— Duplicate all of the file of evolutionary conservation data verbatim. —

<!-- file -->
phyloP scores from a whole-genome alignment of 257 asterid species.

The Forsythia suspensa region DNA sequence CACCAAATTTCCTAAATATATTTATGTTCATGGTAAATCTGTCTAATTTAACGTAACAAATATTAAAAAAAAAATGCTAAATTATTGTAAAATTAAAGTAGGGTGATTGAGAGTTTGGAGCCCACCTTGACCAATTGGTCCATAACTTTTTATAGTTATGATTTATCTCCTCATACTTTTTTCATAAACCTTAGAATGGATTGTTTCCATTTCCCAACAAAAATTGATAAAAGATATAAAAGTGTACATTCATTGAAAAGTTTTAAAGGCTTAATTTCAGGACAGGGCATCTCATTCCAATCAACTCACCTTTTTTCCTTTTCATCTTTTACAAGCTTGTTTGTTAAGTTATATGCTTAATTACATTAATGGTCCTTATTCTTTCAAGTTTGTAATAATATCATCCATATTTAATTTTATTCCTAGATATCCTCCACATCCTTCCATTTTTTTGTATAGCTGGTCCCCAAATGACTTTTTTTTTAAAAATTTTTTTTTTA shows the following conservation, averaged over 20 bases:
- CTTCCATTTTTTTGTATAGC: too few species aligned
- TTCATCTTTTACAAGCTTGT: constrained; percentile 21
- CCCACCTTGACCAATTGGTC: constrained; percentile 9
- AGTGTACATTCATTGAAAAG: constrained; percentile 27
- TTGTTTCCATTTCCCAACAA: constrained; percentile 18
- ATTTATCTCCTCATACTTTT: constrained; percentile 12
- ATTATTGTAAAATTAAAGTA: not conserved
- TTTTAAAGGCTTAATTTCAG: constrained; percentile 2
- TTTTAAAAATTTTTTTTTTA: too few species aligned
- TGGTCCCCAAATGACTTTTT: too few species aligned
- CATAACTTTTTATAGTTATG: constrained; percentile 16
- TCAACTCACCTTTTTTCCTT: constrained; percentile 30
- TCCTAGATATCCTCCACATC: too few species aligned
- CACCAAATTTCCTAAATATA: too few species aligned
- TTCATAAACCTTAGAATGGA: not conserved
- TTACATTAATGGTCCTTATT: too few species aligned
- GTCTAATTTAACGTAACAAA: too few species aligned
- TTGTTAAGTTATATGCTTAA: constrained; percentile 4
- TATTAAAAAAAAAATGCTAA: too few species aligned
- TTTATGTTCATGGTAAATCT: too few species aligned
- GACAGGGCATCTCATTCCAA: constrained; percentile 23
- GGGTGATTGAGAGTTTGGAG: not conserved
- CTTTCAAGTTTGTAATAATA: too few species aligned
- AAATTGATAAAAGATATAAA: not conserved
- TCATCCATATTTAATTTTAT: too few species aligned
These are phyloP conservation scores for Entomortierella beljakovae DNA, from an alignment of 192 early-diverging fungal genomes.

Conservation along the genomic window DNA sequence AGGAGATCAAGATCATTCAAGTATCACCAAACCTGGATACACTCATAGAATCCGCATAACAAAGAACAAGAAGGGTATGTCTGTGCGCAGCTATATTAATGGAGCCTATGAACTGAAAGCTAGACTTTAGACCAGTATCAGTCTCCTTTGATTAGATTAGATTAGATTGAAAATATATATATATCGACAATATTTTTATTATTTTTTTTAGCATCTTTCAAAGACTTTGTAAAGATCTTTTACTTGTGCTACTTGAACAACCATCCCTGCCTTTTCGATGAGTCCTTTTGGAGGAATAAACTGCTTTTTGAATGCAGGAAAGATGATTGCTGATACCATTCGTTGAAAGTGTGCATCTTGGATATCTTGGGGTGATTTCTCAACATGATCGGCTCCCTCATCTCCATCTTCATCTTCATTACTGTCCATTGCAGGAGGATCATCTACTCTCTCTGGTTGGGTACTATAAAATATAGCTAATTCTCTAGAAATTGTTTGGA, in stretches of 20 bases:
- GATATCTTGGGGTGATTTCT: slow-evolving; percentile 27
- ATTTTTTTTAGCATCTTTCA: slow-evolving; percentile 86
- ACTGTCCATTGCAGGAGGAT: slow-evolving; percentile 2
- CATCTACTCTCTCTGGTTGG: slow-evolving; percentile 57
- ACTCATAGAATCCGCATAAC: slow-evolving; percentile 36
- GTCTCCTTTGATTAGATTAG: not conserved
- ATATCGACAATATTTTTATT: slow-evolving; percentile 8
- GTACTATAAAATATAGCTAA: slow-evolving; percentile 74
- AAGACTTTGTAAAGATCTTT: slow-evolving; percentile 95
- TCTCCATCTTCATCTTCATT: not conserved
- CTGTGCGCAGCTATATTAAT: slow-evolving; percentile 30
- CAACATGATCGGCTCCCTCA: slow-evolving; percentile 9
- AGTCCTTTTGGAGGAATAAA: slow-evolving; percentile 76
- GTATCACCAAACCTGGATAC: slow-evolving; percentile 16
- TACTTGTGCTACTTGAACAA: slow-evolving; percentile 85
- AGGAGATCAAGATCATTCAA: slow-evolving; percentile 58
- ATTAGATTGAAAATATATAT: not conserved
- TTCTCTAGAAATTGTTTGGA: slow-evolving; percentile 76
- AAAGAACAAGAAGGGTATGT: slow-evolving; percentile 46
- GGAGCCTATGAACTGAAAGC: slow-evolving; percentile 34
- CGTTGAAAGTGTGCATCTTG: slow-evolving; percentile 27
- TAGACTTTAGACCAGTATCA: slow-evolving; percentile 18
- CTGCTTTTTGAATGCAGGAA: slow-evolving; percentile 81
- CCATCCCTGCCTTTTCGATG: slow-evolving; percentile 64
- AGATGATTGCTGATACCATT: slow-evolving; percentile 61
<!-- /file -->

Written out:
phyloP scores from a whole-genome alignment of 257 asterid species.

The Forsythia suspensa region DNA sequence CACCAAATTTCCTAAATATATTTATGTTCATGGTAAATCTGTCTAATTTAACGTAACAAATATTAAAAAAAAAATGCTAAATTATTGTAAAATTAAAGTAGGGTGATTGAGAGTTTGGAGCCCACCTTGACCAATTGGTCCATAACTTTTTATAGTTATGATTTATCTCCTCATACTTTTTTCATAAACCTTAGAATGGATTGTTTCCATTTCCCAACAAAAATTGATAAAAGATATAAAAGTGTACATTCATTGAAAAGTTTTAAAGGCTTAATTTCAGGACAGGGCATCTCATTCCAATCAACTCACCTTTTTTCCTTTTCATCTTTTACAAGCTTGTTTGTTAAGTTATATGCTTAATTACATTAATGGTCCTTATTCTTTCAAGTTTGTAATAATATCATCCATATTTAATTTTATTCCTAGATATCCTCCACATCCTTCCATTTTTTTGTATAGCTGGTCCCCAAATGACTTTTTTTTTAAAAATTTTTTTTTTA shows the following conservation, averaged over 20 bases:
- CTTCCATTTTTTTGTATAGC: too few species aligned
- TTCATCTTTTACAAGCTTGT: constrained; percentile 21
- CCCACCTTGACCAATTGGTC: constrained; percentile 9
- AGTGTACATTCATTGAAAAG: constrained; percentile 27
- TTGTTTCCATTTCCCAACAA: constrained; percentile 18
- ATTTATCTCCTCATACTTTT: constrained; percentile 12
- ATTATTGTAAAATTAAAGTA: not conserved
- TTTTAAAGGCTTAATTTCAG: constrained; percentile 2
- TTTTAAAAATTTTTTTTTTA: too few species aligned
- TGGTCCCCAAATGACTTTTT: too few species aligned
- CATAACTTTTTATAGTTATG: constrained; percentile 16
- TCAACTCACCTTTTTTCCTT: constrained; percentile 30
- TCCTAGATATCCTCCACATC: too few species aligned
- CACCAAATTTCCTAAATATA: too few species aligned
- TTCATAAACCTTAGAATGGA: not conserved
- TTACATTAATGGTCCTTATT: too few species aligned
- GTCTAATTTAACGTAACAAA: too few species aligned
- TTGTTAAGTTATATGCTTAA: constrained; percentile 4
- TATTAAAAAAAAAATGCTAA: too few species aligned
- TTTATGTTCATGGTAAATCT: too few species aligned
- GACAGGGCATCTCATTCCAA: constrained; percentile 23
- GGGTGATTGAGAGTTTGGAG: not conserved
- CTTTCAAGTTTGTAATAATA: too few species aligned
- AAATTGATAAAAGATATAAA: not conserved
- TCATCCATATTTAATTTTAT: too few species aligned
These are phyloP conservation scores for Entomortierella beljakovae DNA, from an alignment of 192 early-diverging fungal genomes.

Conservation along the genomic window DNA sequence AGGAGATCAAGATCATTCAAGTATCACCAAACCTGGATACACTCATAGAATCCGCATAACAAAGAACAAGAAGGGTATGTCTGTGCGCAGCTATATTAATGGAGCCTATGAACTGAAAGCTAGACTTTAGACCAGTATCAGTCTCCTTTGATTAGATTAGATTAGATTGAAAATATATATATATCGACAATATTTTTATTATTTTTTTTAGCATCTTTCAAAGACTTTGTAAAGATCTTTTACTTGTGCTACTTGAACAACCATCCCTGCCTTTTCGATGAGTCCTTTTGGAGGAATAAACTGCTTTTTGAATGCAGGAAAGATGATTGCTGATACCATTCGTTGAAAGTGTGCATCTTGGATATCTTGGGGTGATTTCTCAACATGATCGGCTCCCTCATCTCCATCTTCATCTTCATTACTGTCCATTGCAGGAGGATCATCTACTCTCTCTGGTTGGGTACTATAAAATATAGCTAATTCTCTAGAAATTGTTTGGA, in stretches of 20 bases:
- GATATCTTGGGGTGATTTCT: slow-evolving; percentile 27
- ATTTTTTTTAGCATCTTTCA: slow-evolving; percentile 86
- ACTGTCCATTGCAGGAGGAT: slow-evolving; percentile 2
- CATCTACTCTCTCTGGTTGG: slow-evolving; percentile 57
- ACTCATAGAATCCGCATAAC: slow-evolving; percentile 36
- GTCTCCTTTGATTAGATTAG: not conserved
- ATATCGACAATATTTTTATT: slow-evolving; percentile 8
- GTACTATAAAATATAGCTAA: slow-evolving; percentile 74
- AAGACTTTGTAAAGATCTTT: slow-evolving; percentile 95
- TCTCCATCTTCATCTTCATT: not conserved
- CTGTGCGCAGCTATATTAAT: slow-evolving; percentile 30
- CAACATGATCGGCTCCCTCA: slow-evolving; percentile 9
- AGTCCTTTTGGAGGAATAAA: slow-evolving; percentile 76
- GTATCACCAAACCTGGATAC: slow-evolving; percentile 16
- TACTTGTGCTACTTGAACAA: slow-evolving; percentile 85
- AGGAGATCAAGATCATTCAA: slow-evolving; percentile 58
- ATTAGATTGAAAATATATAT: not conserved
- TTCTCTAGAAATTGTTTGGA: slow-evolving; percentile 76
- AAAGAACAAGAAGGGTATGT: slow-evolving; percentile 46
- GGAGCCTATGAACTGAAAGC: slow-evolving; percentile 34
- CGTTGAAAGTGTGCATCTTG: slow-evolving; percentile 27
- TAGACTTTAGACCAGTATCA: slow-evolving; percentile 18
- CTGCTTTTTGAATGCAGGAA: slow-evolving; percentile 81
- CCATCCCTGCCTTTTCGATG: slow-evolving; percentile 64
- AGATGATTGCTGATACCATT: slow-evolving; percentile 61